I just refreshed my email for the fourth time this hour. Why you ask? Well, I’m waiting for an offer letter from a company I’m really excited to work for. I’m a registered behavioral therapist which, basically means I work one-on-one with children who have been diagnosed with Autism. I provide services known as ABA (Applied Behavior Analysis). ABA relies on systematic manipulations of the environment to modify behavior. For example, if a child hits his mom when he wants a piece of candy, my job is to manipulate the behavior of his mom (or other parts of the environment), in order to decrease the hitting behavior. This also includes teaching the child to ask for candy in an appropriate way.
Passion and patience are definitely required skills for this occupation. Most days are rewarding, action-packed, and upbeat. While others leave you feeling defeated and exhausted. Some nights I drive an hour home covered in 10-year-old urine and new bite marks on my arm but it’s all worth it in the long run!
Some nights I drive an hour home covered in 10-year old urine and new bite marks on my arm but it’s all worth it in the long run!Tweet
Not only is my passion for my career unmatched, I’m also a natural and it shows (so I’ve been told). With this amount of skill and dedication, one would think I’d have my pick of companies to work for? Wrong.
Overly qualified and struggling
I knew it was bad. At least I thought I knew how bad it was, I was wrong. The job market is even worse than I remember. Not only are employers not offering decent salaries or hourly wages but when using employment websites like Indeed.com, employers aren’t even required to list what salary range said job offers. So, what I am understanding is this: I need to have a Master’s Degree, five years of experience in the related field, specialized training, and a positive attitude. Meanwhile, they can get away with keeping me in the dark about finances until after the interview?
I get it, I need to jump through a few hoops before an employer will even hint at the amount of money I’ll be making. Which hoops would they prefer? First, second, or third interviews? What about being required to fill out a job application immediately after being asked for your resume that contains the exact same information? How about a drug test and fingerprinting? I’ll do it all! As soon as I’m done, will they tell me if I’ll earn $40,000 or $45,000 a year? Please, can you also tell me about the limited health insurance options too? Why do we all pretend like this is acceptable and fair?
What doesn’t make sense is that the information needed on the application is exactly what is already written in your resume.”Tweet
I really need a job so I begrudgingly filled out the five-page application. I am feeling relieved because I’m so close to the end and then I notice something so defeating… There is a “work history” section with over ten blanks. Ten! Am I really expected to list jobs for the last ten years when all one needs to do is scroll down on the word document to view this exact info listed on my resume! I was honestly so fed up. So, I did a bit of research to calm myself and find answers. While searching Google, I came across an article titled, “8 Ways Your Resume is Annoying Employers.” Really? Maybe an article about employers and the annoying hiring process would have been a better fit.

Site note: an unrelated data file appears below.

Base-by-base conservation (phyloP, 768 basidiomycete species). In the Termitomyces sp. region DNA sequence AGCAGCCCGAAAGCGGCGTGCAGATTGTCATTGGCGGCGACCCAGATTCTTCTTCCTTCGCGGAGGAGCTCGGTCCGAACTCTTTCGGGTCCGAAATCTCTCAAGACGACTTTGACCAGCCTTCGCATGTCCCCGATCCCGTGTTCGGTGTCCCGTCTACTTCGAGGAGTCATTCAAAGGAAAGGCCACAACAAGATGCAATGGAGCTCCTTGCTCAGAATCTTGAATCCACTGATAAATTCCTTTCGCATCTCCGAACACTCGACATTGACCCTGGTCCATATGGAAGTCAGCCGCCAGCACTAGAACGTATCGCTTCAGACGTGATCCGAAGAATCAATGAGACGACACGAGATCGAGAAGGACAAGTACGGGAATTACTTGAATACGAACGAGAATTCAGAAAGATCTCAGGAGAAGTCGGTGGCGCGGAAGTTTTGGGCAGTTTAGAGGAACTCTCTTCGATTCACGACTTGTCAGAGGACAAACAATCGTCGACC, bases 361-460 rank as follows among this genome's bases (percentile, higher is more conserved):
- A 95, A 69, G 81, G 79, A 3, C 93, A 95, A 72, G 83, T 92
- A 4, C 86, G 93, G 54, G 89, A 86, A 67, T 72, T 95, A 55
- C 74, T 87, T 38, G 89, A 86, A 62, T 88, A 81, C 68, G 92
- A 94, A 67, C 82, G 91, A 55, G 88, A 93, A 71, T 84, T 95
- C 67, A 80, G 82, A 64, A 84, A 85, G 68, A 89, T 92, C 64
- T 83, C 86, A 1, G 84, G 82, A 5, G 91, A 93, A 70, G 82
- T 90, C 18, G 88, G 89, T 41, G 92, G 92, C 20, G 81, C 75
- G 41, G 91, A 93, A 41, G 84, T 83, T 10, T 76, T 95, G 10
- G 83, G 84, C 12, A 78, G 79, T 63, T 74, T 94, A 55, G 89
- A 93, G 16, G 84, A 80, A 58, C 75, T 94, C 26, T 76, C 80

A resume and an application? What is the actual motivation behind this annoying and seemingly unnecessary step?Tweet
playing the game and landing the job
According to Indeed.com, employers ask for both an application and a resume because an application is easier to pick out the required information from. Apparently, it is “easier for employers” to look at an application because the application is presented in a uniform format. An application is more straightforward than a resume and the exact same questions are asked of every employee. This certainly makes it easier to compare candidates for the position. It also means that on the other hand, when employers are sent resumes, they have to shuffle through multiple pages of information and hunt for what they need.
My question is, if an application is easier for an employer to get information from, why not just use applications alone? That would save time, paper and frustrations for everyone involved. Well, it doesn’t just end there. Employers also require applications because some information that they need is not included in the resume. Information like starting/ending salary, driver’s license numbers, and social security numbers are typically not included in resumes.
Learning this initially made me feel more understanding toward employers and how the system works but after a while, I just got frustrated all over again. This prompted me to continue digging and I found out a bit more. Applications are also important because they give candidates an opportunity to sign off on background checks if hired.
The application is needed for things that aren’t on the resume and the resume is needed for information not included on the application. Got it? I hope so because honestly, I’m still confused. After this research and recent personal experiences, I have concluded that employers would prefer to have us, as employees, put forth the extra time and effort so that they spare themselves from digging through resumes. Which, still seems unfair to me but that’s just capitalism right?
What do you think? Share with us your best and worst job hunting stories!